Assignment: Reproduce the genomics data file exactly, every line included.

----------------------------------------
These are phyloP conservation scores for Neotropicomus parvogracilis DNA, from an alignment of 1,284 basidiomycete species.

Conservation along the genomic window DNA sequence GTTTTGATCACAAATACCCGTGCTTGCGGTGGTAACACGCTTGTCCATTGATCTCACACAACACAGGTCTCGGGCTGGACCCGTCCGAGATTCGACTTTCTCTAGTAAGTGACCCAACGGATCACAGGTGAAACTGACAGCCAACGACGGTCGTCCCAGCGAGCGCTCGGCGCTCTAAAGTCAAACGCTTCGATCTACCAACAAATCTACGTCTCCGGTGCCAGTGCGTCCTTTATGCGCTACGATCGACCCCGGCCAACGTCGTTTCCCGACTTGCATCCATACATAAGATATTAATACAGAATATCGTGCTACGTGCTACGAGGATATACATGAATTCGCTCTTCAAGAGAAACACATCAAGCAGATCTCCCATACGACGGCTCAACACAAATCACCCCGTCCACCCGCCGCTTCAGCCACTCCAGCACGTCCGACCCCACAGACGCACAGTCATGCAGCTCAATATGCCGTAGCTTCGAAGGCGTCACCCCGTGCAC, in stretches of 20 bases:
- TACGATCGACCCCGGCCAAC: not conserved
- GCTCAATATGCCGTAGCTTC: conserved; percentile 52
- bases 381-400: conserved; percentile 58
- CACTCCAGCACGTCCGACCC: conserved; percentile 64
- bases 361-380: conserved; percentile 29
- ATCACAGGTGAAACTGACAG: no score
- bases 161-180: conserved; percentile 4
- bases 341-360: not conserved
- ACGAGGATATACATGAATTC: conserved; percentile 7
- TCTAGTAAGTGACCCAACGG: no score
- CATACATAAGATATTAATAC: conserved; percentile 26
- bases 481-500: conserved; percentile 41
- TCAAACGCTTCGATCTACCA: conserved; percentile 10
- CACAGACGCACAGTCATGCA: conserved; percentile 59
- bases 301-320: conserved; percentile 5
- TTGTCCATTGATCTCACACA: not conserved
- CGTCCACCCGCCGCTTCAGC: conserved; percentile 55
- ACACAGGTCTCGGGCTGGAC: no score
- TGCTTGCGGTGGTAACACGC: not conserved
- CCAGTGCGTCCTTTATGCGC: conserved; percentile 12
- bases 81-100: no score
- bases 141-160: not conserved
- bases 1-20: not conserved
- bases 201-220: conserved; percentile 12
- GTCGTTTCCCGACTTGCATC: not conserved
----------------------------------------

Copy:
These are phyloP conservation scores for Neotropicomus parvogracilis DNA, from an alignment of 1,284 basidiomycete species.

Conservation along the genomic window DNA sequence GTTTTGATCACAAATACCCGTGCTTGCGGTGGTAACACGCTTGTCCATTGATCTCACACAACACAGGTCTCGGGCTGGACCCGTCCGAGATTCGACTTTCTCTAGTAAGTGACCCAACGGATCACAGGTGAAACTGACAGCCAACGACGGTCGTCCCAGCGAGCGCTCGGCGCTCTAAAGTCAAACGCTTCGATCTACCAACAAATCTACGTCTCCGGTGCCAGTGCGTCCTTTATGCGCTACGATCGACCCCGGCCAACGTCGTTTCCCGACTTGCATCCATACATAAGATATTAATACAGAATATCGTGCTACGTGCTACGAGGATATACATGAATTCGCTCTTCAAGAGAAACACATCAAGCAGATCTCCCATACGACGGCTCAACACAAATCACCCCGTCCACCCGCCGCTTCAGCCACTCCAGCACGTCCGACCCCACAGACGCACAGTCATGCAGCTCAATATGCCGTAGCTTCGAAGGCGTCACCCCGTGCAC, in stretches of 20 bases:
- TACGATCGACCCCGGCCAAC: not conserved
- GCTCAATATGCCGTAGCTTC: conserved; percentile 52
- bases 381-400: conserved; percentile 58
- CACTCCAGCACGTCCGACCC: conserved; percentile 64
- bases 361-380: conserved; percentile 29
- ATCACAGGTGAAACTGACAG: no score
- bases 161-180: conserved; percentile 4
- bases 341-360: not conserved
- ACGAGGATATACATGAATTC: conserved; percentile 7
- TCTAGTAAGTGACCCAACGG: no score
- CATACATAAGATATTAATAC: conserved; percentile 26
- bases 481-500: conserved; percentile 41
- TCAAACGCTTCGATCTACCA: conserved; percentile 10
- CACAGACGCACAGTCATGCA: conserved; percentile 59
- bases 301-320: conserved; percentile 5
- TTGTCCATTGATCTCACACA: not conserved
- CGTCCACCCGCCGCTTCAGC: conserved; percentile 55
- ACACAGGTCTCGGGCTGGAC: no score
- TGCTTGCGGTGGTAACACGC: not conserved
- CCAGTGCGTCCTTTATGCGC: conserved; percentile 12
- bases 81-100: no score
- bases 141-160: not conserved
- bases 1-20: not conserved
- bases 201-220: conserved; percentile 12
- GTCGTTTCCCGACTTGCATC: not conserved